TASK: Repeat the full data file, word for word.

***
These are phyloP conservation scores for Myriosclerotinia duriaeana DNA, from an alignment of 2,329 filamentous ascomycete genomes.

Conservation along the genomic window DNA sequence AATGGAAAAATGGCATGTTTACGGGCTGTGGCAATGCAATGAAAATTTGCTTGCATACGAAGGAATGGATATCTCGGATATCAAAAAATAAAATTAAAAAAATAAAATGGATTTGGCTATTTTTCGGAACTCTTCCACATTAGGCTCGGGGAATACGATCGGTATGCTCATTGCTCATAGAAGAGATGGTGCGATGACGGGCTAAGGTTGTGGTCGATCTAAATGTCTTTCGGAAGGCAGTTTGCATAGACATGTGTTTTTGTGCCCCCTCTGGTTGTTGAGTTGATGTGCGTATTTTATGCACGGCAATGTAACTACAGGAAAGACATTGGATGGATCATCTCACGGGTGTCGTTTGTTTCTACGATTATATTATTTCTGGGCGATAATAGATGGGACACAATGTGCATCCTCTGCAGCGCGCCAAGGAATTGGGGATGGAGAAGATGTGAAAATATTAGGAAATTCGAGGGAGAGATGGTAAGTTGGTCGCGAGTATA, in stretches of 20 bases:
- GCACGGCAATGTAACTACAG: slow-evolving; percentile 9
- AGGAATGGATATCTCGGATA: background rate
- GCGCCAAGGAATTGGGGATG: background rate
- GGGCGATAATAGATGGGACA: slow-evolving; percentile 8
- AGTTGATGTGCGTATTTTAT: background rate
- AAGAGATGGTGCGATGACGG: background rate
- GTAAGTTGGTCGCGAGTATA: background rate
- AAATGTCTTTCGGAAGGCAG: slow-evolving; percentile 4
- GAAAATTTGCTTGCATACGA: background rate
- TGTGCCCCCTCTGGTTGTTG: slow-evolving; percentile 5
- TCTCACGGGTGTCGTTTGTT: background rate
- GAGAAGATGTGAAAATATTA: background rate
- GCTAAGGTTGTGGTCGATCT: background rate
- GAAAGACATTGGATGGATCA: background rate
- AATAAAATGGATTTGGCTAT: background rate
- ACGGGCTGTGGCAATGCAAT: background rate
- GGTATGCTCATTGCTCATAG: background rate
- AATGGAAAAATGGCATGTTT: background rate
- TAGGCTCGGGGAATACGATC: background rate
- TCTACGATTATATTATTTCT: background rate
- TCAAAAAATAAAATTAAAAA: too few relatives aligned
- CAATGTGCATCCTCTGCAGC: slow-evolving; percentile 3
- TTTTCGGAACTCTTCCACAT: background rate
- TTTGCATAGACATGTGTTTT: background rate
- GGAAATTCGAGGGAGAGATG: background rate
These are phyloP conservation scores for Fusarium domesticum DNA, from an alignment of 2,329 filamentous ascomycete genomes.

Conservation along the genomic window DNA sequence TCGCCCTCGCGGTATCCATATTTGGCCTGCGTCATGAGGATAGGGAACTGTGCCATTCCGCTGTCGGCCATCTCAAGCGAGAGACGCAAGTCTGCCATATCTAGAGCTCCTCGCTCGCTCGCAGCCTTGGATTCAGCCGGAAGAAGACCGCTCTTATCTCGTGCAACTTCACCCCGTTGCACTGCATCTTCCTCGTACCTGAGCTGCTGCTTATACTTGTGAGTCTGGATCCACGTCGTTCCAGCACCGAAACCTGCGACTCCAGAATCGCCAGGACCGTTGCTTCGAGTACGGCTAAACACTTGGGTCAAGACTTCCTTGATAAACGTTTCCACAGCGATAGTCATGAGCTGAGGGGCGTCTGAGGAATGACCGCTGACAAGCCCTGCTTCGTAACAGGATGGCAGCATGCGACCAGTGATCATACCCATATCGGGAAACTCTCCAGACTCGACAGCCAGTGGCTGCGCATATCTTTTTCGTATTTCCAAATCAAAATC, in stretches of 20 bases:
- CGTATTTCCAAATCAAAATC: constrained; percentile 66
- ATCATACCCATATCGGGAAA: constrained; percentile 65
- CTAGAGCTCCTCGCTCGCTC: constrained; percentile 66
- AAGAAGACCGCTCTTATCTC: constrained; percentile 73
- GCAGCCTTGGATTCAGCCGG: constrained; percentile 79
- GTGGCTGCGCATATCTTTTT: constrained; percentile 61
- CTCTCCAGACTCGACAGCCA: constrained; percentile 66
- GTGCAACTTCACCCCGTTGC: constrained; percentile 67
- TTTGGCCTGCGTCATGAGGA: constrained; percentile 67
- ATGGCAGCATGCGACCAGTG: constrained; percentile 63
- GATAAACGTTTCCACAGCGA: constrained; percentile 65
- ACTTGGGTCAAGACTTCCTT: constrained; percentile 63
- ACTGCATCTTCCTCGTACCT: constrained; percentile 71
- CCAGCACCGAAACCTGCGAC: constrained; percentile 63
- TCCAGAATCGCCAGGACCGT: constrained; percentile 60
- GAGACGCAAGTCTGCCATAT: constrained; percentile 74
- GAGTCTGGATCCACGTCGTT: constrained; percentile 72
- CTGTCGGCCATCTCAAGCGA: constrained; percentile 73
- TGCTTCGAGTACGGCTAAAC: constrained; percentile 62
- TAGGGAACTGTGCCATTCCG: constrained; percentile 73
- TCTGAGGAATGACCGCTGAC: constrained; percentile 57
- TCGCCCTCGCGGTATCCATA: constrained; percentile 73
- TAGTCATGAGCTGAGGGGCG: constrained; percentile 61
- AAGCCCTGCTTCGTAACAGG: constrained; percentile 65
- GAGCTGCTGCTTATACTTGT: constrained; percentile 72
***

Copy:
These are phyloP conservation scores for Myriosclerotinia duriaeana DNA, from an alignment of 2,329 filamentous ascomycete genomes.

Conservation along the genomic window DNA sequence AATGGAAAAATGGCATGTTTACGGGCTGTGGCAATGCAATGAAAATTTGCTTGCATACGAAGGAATGGATATCTCGGATATCAAAAAATAAAATTAAAAAAATAAAATGGATTTGGCTATTTTTCGGAACTCTTCCACATTAGGCTCGGGGAATACGATCGGTATGCTCATTGCTCATAGAAGAGATGGTGCGATGACGGGCTAAGGTTGTGGTCGATCTAAATGTCTTTCGGAAGGCAGTTTGCATAGACATGTGTTTTTGTGCCCCCTCTGGTTGTTGAGTTGATGTGCGTATTTTATGCACGGCAATGTAACTACAGGAAAGACATTGGATGGATCATCTCACGGGTGTCGTTTGTTTCTACGATTATATTATTTCTGGGCGATAATAGATGGGACACAATGTGCATCCTCTGCAGCGCGCCAAGGAATTGGGGATGGAGAAGATGTGAAAATATTAGGAAATTCGAGGGAGAGATGGTAAGTTGGTCGCGAGTATA, in stretches of 20 bases:
- GCACGGCAATGTAACTACAG: slow-evolving; percentile 9
- AGGAATGGATATCTCGGATA: background rate
- GCGCCAAGGAATTGGGGATG: background rate
- GGGCGATAATAGATGGGACA: slow-evolving; percentile 8
- AGTTGATGTGCGTATTTTAT: background rate
- AAGAGATGGTGCGATGACGG: background rate
- GTAAGTTGGTCGCGAGTATA: background rate
- AAATGTCTTTCGGAAGGCAG: slow-evolving; percentile 4
- GAAAATTTGCTTGCATACGA: background rate
- TGTGCCCCCTCTGGTTGTTG: slow-evolving; percentile 5
- TCTCACGGGTGTCGTTTGTT: background rate
- GAGAAGATGTGAAAATATTA: background rate
- GCTAAGGTTGTGGTCGATCT: background rate
- GAAAGACATTGGATGGATCA: background rate
- AATAAAATGGATTTGGCTAT: background rate
- ACGGGCTGTGGCAATGCAAT: background rate
- GGTATGCTCATTGCTCATAG: background rate
- AATGGAAAAATGGCATGTTT: background rate
- TAGGCTCGGGGAATACGATC: background rate
- TCTACGATTATATTATTTCT: background rate
- TCAAAAAATAAAATTAAAAA: too few relatives aligned
- CAATGTGCATCCTCTGCAGC: slow-evolving; percentile 3
- TTTTCGGAACTCTTCCACAT: background rate
- TTTGCATAGACATGTGTTTT: background rate
- GGAAATTCGAGGGAGAGATG: background rate
These are phyloP conservation scores for Fusarium domesticum DNA, from an alignment of 2,329 filamentous ascomycete genomes.

Conservation along the genomic window DNA sequence TCGCCCTCGCGGTATCCATATTTGGCCTGCGTCATGAGGATAGGGAACTGTGCCATTCCGCTGTCGGCCATCTCAAGCGAGAGACGCAAGTCTGCCATATCTAGAGCTCCTCGCTCGCTCGCAGCCTTGGATTCAGCCGGAAGAAGACCGCTCTTATCTCGTGCAACTTCACCCCGTTGCACTGCATCTTCCTCGTACCTGAGCTGCTGCTTATACTTGTGAGTCTGGATCCACGTCGTTCCAGCACCGAAACCTGCGACTCCAGAATCGCCAGGACCGTTGCTTCGAGTACGGCTAAACACTTGGGTCAAGACTTCCTTGATAAACGTTTCCACAGCGATAGTCATGAGCTGAGGGGCGTCTGAGGAATGACCGCTGACAAGCCCTGCTTCGTAACAGGATGGCAGCATGCGACCAGTGATCATACCCATATCGGGAAACTCTCCAGACTCGACAGCCAGTGGCTGCGCATATCTTTTTCGTATTTCCAAATCAAAATC, in stretches of 20 bases:
- CGTATTTCCAAATCAAAATC: constrained; percentile 66
- ATCATACCCATATCGGGAAA: constrained; percentile 65
- CTAGAGCTCCTCGCTCGCTC: constrained; percentile 66
- AAGAAGACCGCTCTTATCTC: constrained; percentile 73
- GCAGCCTTGGATTCAGCCGG: constrained; percentile 79
- GTGGCTGCGCATATCTTTTT: constrained; percentile 61
- CTCTCCAGACTCGACAGCCA: constrained; percentile 66
- GTGCAACTTCACCCCGTTGC: constrained; percentile 67
- TTTGGCCTGCGTCATGAGGA: constrained; percentile 67
- ATGGCAGCATGCGACCAGTG: constrained; percentile 63
- GATAAACGTTTCCACAGCGA: constrained; percentile 65
- ACTTGGGTCAAGACTTCCTT: constrained; percentile 63
- ACTGCATCTTCCTCGTACCT: constrained; percentile 71
- CCAGCACCGAAACCTGCGAC: constrained; percentile 63
- TCCAGAATCGCCAGGACCGT: constrained; percentile 60
- GAGACGCAAGTCTGCCATAT: constrained; percentile 74
- GAGTCTGGATCCACGTCGTT: constrained; percentile 72
- CTGTCGGCCATCTCAAGCGA: constrained; percentile 73
- TGCTTCGAGTACGGCTAAAC: constrained; percentile 62
- TAGGGAACTGTGCCATTCCG: constrained; percentile 73
- TCTGAGGAATGACCGCTGAC: constrained; percentile 57
- TCGCCCTCGCGGTATCCATA: constrained; percentile 73
- TAGTCATGAGCTGAGGGGCG: constrained; percentile 61
- AAGCCCTGCTTCGTAACAGG: constrained; percentile 65
- GAGCTGCTGCTTATACTTGT: constrained; percentile 72